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Communications and Media

President Biden’s First State of the Union: American University Scholars Comment

What:

President Biden will deliver his first State of the Union address next week on March 1 after being delayed due to the omicron variant uptick in January. What should Americans expect from his first address to the nation?

American University has experts available to comment on a wide range of topics including, foreign policy, immigration, politics, political campaigns and polling, the Presidency and the White House, presidential rhetoric and speechwriting.

When:

Tuesday, February 21 - ongoing

Who:

American University experts include:

  • David Barker is an expert on a broad range of topics, including American political parties, campaigns, elections, representation, culture/polarization, ideology/attitudes, political institutions (Congress and the Presidency), and a wide variety of public policy issues. He is the author of four books and several dozens of research articles. He has been a frequent commentator in the national and international media outlets including The Washington Post, The New York Times, USA Today, National Public Radio, The Atlantic, among many others. His latest book, The Politics of Truth in Polarized America, is the first comprehensive examination of the "politics of truth" - its context, causes, and potential correctives.
  • Capri Cafaro, Executivein-Residence at American University’s School of Public Affairs, is the former Democratic leader of the Ohio State Senate. She is available for interviews on topics related to campaigns, elections, women in politics, health care policy, among other issues.
  • W. Joseph Campbell, professor in the School of Communication's Communication Studies program, he is an expert in election polling, its history, and the challenges and failures of polls. Campbell is the author of seven books, including most recently Lost in a Gallup: Polling Failure in U.S. Presidential Elections.
  • Ernesto Castañeda is founding director of AU’s Immigration Lab and associate professor of sociology. He conducts research on migration, urban issues, health disparities, vulnerable populations, and social movements. Castañeda is the author of, most recently, Building Walls: Excluding Latin People in the United States. He is currently working on research projects about health disparities, Central American migration, and Afghan refugee integration. Castañeda can discuss immigration and border issues in relation to the State of the Union.
  • Amy Dacey, Executive Director of the Sine Institute of Policy & Policy. For more than two decades, she managed prominent national organizations, and advised leading elected officials and candidates. Amy has a deep knowledge of U.S. elections: Federal, State and Local, U.S. party system, policy and government affairs, labor movement, progressive infrastructure, and women and elections.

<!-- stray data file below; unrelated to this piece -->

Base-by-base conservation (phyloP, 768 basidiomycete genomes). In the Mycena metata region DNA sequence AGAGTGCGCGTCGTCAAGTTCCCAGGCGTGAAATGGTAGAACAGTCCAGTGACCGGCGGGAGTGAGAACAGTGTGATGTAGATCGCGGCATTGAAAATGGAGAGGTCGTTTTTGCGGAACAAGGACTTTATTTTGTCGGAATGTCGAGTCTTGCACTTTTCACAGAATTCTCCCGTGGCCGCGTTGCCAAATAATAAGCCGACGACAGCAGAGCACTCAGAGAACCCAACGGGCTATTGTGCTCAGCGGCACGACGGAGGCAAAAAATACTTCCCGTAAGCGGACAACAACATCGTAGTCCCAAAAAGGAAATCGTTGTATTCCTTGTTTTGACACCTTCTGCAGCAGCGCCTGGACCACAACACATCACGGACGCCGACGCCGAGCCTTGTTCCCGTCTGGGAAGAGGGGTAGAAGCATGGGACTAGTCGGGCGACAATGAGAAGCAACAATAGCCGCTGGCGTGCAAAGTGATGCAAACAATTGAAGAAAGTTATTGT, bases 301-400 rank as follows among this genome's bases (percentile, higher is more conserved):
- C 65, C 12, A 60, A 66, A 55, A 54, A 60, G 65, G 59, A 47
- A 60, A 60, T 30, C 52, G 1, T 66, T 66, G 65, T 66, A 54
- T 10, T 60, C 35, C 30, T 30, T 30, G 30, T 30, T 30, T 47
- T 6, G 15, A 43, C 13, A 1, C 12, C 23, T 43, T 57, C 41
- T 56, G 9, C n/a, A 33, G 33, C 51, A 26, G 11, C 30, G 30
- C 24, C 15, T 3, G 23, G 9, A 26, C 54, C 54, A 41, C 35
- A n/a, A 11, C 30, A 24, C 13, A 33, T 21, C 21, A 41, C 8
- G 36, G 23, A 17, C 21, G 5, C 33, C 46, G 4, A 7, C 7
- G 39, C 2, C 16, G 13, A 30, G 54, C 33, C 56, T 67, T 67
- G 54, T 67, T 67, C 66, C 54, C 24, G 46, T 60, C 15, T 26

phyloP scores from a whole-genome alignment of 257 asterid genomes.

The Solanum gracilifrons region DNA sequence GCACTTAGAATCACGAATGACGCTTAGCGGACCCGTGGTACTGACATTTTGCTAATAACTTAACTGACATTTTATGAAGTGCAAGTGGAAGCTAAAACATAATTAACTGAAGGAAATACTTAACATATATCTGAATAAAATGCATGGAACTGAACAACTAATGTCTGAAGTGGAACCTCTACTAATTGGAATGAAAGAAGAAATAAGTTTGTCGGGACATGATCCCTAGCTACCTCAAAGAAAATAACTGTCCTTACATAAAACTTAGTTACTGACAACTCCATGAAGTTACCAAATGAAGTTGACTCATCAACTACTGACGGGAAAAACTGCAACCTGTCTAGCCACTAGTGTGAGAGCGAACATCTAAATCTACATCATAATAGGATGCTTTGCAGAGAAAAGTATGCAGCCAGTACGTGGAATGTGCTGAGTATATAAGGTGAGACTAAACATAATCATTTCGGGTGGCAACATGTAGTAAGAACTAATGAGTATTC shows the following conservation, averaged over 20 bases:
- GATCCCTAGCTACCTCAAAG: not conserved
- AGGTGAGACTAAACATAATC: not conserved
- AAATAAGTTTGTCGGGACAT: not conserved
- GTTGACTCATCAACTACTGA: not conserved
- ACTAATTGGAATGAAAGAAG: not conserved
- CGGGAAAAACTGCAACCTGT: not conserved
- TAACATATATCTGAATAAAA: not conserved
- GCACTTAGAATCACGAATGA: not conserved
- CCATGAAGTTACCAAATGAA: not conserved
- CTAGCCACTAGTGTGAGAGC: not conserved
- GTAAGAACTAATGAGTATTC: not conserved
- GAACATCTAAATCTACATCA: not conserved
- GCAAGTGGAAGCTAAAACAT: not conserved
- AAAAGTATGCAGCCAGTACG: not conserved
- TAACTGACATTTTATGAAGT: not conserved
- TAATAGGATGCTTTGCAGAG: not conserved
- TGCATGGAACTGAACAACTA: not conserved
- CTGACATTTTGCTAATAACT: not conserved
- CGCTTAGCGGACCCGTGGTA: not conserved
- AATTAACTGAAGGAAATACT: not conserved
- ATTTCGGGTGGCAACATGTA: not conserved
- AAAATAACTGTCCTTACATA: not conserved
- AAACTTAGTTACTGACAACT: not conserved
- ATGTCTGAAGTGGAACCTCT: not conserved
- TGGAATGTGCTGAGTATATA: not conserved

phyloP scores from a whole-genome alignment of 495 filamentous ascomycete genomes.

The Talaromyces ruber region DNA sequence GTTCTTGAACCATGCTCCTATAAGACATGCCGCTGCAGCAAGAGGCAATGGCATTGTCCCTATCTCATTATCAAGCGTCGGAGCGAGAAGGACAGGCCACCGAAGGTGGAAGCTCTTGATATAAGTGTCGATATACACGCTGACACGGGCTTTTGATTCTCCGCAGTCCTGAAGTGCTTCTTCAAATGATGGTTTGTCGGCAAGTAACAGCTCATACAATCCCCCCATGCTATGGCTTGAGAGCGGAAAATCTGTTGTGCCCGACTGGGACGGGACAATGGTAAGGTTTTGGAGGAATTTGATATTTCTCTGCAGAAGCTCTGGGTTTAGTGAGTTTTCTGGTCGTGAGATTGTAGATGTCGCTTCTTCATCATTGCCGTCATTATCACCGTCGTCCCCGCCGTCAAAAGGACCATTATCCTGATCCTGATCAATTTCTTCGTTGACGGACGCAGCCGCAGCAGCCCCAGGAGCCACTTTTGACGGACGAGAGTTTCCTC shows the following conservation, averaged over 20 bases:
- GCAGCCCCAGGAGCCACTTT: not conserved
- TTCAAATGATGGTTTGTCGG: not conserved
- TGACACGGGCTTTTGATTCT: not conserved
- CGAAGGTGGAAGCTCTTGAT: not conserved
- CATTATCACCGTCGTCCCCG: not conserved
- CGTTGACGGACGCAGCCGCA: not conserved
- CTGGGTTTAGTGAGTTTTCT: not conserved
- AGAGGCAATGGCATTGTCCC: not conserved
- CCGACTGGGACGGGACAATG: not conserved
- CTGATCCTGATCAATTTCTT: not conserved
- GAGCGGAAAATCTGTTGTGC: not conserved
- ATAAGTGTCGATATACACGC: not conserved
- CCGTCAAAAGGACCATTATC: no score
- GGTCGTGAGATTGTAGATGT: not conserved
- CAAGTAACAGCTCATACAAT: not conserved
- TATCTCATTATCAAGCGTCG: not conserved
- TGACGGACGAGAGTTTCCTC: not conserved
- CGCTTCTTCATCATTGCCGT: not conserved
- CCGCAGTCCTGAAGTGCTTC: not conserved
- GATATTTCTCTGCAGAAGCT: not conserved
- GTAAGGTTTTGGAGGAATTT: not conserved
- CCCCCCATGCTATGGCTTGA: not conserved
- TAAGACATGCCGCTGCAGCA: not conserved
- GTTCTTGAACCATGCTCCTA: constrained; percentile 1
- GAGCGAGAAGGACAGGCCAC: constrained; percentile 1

• Chris Edelson, assistant professor of government, is the author of Power without Constraint: The Post 9/11 Presidency and National Security. He can comment on issues related to campaigns and elections, constitutional interpretation, presidential power, and the Supreme Court. 
  • Jane Hall, professor of journalism and media studies in the School of Communication, specializes in media and politics. She explores issues of special interest to young people, the depiction of women in media and politics, media ethics and popular culture. A former weekly commentator on Fox News Channel, she has regularly appeared as a commentator and media expert on CNN's "Reliable Sources," MSNBC, PBS, NPR, CSPAN and other TV networks. She is the author of Politics and the Media: Intersections and New Directions, published by CQ Press in August 2021.
  • Bob Lehrman, adjunct professor of Public Communication. He is a novelist, teacher, and speechwriter for dozens of Democratic political figures including Vice President Al Gore. He’s author of The Political Speechwriter’s Companion (CQPress 2009).
  • Garret J. Martin is a Senior Professorial Lecturer, and the CoDirector of the Transatlantic Policy Center, in the School of International Service. He has written widely on transatlantic relations and Europe, both in the field of history and contemporary affairs, and focuses in particular on security, US foreign policy, NATO, European politics, European foreign policy and defense, Europe, the European Union, France and the UK. He is a frequent media commentator, providing analysis and interviews, among others, to NPR, the BBC, CNN, Voice of America, USA Today, WUSA, ABC News Australia and France 24.
  • Molly O'Rourke, Executivein-Residence in the School of Communication, has more than 15 years' experience in public opinion research and political communication. She has worked on Capitol Hill, for EMILY’s List, the women’s political action committee, and as an analyst at the Center for Public Interest Polling at Rutgers University’s Eagleton Institute.
  • Leonard Steinhorn, professor of Communication and an affiliate professor of History. His expertise includes American politics, culture and media; the presidency and presidential elections; political strategy and communication; recent American history; the 1960s; race relations in America. Before joining the AU faculty, he spent 15 years as a political consultant and speechwriter.